University of Ottawa NMR Facility Web Site

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Wednesday, March 26, 2008

1H NMR Spectra of Solids

Students will sometimes come into the lab with an insoluble organic material and ask me for a 1H NMR spectrum of the solid. My response is usually, "I'll draw it for you." after which I will draw a broad lump on the nearest piece of scrap paper and hand it to them with a smile. I will then explain why.

In the liquid state, molecules are randomly tumbling and the dipole-dipole coupling between the protons is averaged to zero allowing the observation of sharp resonances, isotropic chemical shifts and J coupling. In solids, the molecules are more rigid and each proton is dipolar coupled to many other protons. All of the protons are coupled together in a large network. Since the dipolar coupling is much larger than the chemical shift range and any J coupling, the spectrum appears as a broad lump, typically about 50 kHz or so in width. Magic angle spinning will help the situation but is not usually fast enough to average the dipolar coupling. "High" resolution 1H spectra of solids can be obtained (with great effort!) by combining magic angle spinning and multiple pulse decoupling (CRAMPS). In this method points are sampled during windows in the multiple pulse decoupling scheme. Typical resolution in a CRAMPS spectrum is still only about 1 ppm or so. In the figure below, 1H NMR spectra are compared for a static organic solid, an organic solid spinning at the magic angle at 12 kHz and the same solid dissolved in a solvent. In the MAS spectrum one can see that the 1H resonance is narrower with spinning sidebands at 12 kHz, however the resolution is insufficient to observe discreet resonances.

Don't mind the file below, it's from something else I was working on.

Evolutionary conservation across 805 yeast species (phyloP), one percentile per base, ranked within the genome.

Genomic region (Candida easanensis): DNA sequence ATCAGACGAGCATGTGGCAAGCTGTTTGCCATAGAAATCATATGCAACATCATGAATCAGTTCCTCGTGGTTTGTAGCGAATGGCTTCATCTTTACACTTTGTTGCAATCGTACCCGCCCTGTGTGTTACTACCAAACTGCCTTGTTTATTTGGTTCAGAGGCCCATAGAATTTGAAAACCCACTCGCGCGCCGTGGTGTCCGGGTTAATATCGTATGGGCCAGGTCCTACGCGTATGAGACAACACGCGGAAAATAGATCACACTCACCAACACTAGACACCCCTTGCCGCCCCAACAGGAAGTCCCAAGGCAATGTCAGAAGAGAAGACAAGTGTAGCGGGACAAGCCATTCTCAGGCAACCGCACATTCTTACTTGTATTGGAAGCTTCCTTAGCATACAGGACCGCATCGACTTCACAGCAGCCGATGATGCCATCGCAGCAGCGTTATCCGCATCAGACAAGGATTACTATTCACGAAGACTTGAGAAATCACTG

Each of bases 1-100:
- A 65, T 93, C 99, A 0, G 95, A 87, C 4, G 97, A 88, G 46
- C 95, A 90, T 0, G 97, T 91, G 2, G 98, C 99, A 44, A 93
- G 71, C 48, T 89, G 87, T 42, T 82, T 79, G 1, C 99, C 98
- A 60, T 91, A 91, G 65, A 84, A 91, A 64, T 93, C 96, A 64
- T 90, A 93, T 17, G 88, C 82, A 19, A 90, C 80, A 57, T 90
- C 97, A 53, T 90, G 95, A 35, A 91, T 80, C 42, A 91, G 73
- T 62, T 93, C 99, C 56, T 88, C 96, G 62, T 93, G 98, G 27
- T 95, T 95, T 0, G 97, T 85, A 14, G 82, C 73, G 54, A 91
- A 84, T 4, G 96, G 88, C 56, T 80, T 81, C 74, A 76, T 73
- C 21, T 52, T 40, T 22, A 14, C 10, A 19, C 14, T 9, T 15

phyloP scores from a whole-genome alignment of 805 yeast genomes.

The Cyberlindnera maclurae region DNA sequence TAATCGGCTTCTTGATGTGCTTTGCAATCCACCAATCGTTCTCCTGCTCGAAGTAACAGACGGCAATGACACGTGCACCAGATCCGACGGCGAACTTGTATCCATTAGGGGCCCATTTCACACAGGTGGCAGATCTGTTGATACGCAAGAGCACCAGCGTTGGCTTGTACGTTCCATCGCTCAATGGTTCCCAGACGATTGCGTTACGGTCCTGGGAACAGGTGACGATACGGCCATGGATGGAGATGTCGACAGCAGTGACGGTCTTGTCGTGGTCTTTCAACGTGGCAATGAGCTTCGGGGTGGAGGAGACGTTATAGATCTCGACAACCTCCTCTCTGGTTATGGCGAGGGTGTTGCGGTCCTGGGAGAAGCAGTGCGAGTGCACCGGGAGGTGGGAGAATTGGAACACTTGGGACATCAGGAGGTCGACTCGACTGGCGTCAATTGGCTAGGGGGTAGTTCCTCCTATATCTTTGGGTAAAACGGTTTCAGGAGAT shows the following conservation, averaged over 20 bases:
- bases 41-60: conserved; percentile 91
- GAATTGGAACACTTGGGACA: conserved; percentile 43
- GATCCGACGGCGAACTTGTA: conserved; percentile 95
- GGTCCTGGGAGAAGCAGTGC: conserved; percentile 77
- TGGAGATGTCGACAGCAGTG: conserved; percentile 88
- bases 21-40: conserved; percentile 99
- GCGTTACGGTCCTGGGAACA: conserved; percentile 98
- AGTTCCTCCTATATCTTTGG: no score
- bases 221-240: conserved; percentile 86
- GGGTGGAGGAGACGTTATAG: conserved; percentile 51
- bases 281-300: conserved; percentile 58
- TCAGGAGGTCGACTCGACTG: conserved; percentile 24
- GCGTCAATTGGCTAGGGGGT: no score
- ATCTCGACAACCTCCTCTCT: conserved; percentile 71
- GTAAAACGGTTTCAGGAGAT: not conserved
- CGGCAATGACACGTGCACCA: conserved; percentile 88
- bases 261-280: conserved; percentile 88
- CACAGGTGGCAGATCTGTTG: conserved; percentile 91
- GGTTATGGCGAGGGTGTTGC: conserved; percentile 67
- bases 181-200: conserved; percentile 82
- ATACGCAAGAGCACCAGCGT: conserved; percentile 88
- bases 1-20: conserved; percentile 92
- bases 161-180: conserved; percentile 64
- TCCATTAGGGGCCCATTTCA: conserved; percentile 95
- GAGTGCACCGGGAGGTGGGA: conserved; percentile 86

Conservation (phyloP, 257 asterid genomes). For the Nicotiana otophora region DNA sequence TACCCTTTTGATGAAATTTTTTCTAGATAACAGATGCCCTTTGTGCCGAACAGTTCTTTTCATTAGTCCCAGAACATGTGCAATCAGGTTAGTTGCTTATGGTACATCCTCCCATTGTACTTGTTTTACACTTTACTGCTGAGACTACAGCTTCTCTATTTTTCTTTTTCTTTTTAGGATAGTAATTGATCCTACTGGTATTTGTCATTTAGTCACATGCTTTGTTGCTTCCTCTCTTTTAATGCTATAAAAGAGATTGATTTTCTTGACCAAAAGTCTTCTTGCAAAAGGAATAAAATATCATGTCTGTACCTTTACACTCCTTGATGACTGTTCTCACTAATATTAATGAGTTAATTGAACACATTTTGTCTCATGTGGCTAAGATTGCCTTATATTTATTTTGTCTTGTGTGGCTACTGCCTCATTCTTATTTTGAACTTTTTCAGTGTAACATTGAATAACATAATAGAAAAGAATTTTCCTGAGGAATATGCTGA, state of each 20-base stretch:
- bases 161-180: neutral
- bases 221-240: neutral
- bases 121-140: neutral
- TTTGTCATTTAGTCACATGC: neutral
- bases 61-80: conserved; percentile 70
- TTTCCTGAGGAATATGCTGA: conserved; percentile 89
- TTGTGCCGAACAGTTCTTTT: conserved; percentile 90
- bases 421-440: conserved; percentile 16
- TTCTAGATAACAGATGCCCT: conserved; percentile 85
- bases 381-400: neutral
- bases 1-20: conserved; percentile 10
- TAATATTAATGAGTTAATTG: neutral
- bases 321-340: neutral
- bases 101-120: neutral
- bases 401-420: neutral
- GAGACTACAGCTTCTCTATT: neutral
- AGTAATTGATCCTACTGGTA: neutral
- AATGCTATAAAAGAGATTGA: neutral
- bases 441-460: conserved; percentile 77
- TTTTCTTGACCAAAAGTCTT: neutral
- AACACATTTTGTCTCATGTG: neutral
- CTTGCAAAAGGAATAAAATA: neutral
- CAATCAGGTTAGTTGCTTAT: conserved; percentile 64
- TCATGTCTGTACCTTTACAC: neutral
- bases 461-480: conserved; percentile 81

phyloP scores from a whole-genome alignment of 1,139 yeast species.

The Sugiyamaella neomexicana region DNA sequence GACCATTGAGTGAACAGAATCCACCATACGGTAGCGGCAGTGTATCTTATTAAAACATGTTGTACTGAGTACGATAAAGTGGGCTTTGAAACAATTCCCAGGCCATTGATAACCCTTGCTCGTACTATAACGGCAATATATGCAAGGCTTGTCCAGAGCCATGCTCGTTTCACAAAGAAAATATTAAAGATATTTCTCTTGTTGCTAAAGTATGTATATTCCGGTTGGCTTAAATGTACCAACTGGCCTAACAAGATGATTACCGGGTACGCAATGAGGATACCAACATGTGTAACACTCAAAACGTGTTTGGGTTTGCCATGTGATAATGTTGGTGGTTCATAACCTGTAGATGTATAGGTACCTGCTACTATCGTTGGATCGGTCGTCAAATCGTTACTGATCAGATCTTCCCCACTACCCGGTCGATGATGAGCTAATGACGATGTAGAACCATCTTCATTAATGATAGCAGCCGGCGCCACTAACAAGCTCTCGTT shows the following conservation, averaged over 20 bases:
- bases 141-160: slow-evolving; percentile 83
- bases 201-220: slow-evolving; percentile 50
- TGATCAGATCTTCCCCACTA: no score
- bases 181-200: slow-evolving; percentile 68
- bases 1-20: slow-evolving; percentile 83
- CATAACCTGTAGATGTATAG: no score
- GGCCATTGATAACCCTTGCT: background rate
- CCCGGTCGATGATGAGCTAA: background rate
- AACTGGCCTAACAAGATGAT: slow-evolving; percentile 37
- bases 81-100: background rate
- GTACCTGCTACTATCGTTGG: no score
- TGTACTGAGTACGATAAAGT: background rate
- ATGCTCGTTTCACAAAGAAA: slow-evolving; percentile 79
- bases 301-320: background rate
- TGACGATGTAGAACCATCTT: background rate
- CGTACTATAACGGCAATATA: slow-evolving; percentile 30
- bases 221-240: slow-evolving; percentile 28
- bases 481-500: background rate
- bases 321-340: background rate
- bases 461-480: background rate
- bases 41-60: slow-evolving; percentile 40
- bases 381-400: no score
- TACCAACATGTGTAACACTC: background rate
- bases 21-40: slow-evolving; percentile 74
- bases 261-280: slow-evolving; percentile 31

Anonymous said...

Hi Glenn,

welcome to the 21st Century!

Glenn Facey said...

Hi Victor,

Yes, a VERY BEAUTIFUL 900 MHz 1H spectrum of solid glycine indeed. It really shows how far solid state NMR has come and highlights the ability of our National Ultrahigh-Field NMR Facility for Solids, however, even at the highest available fields and the incredible spinning speed of 70 kHz, the line widths are still ~ 1 ppm. This is hardly high resolution in comparison to the spectra of liquids where the line widths are typically 3 orders of magnitude smaller. Perhaps the 22nd century will have more to offer.


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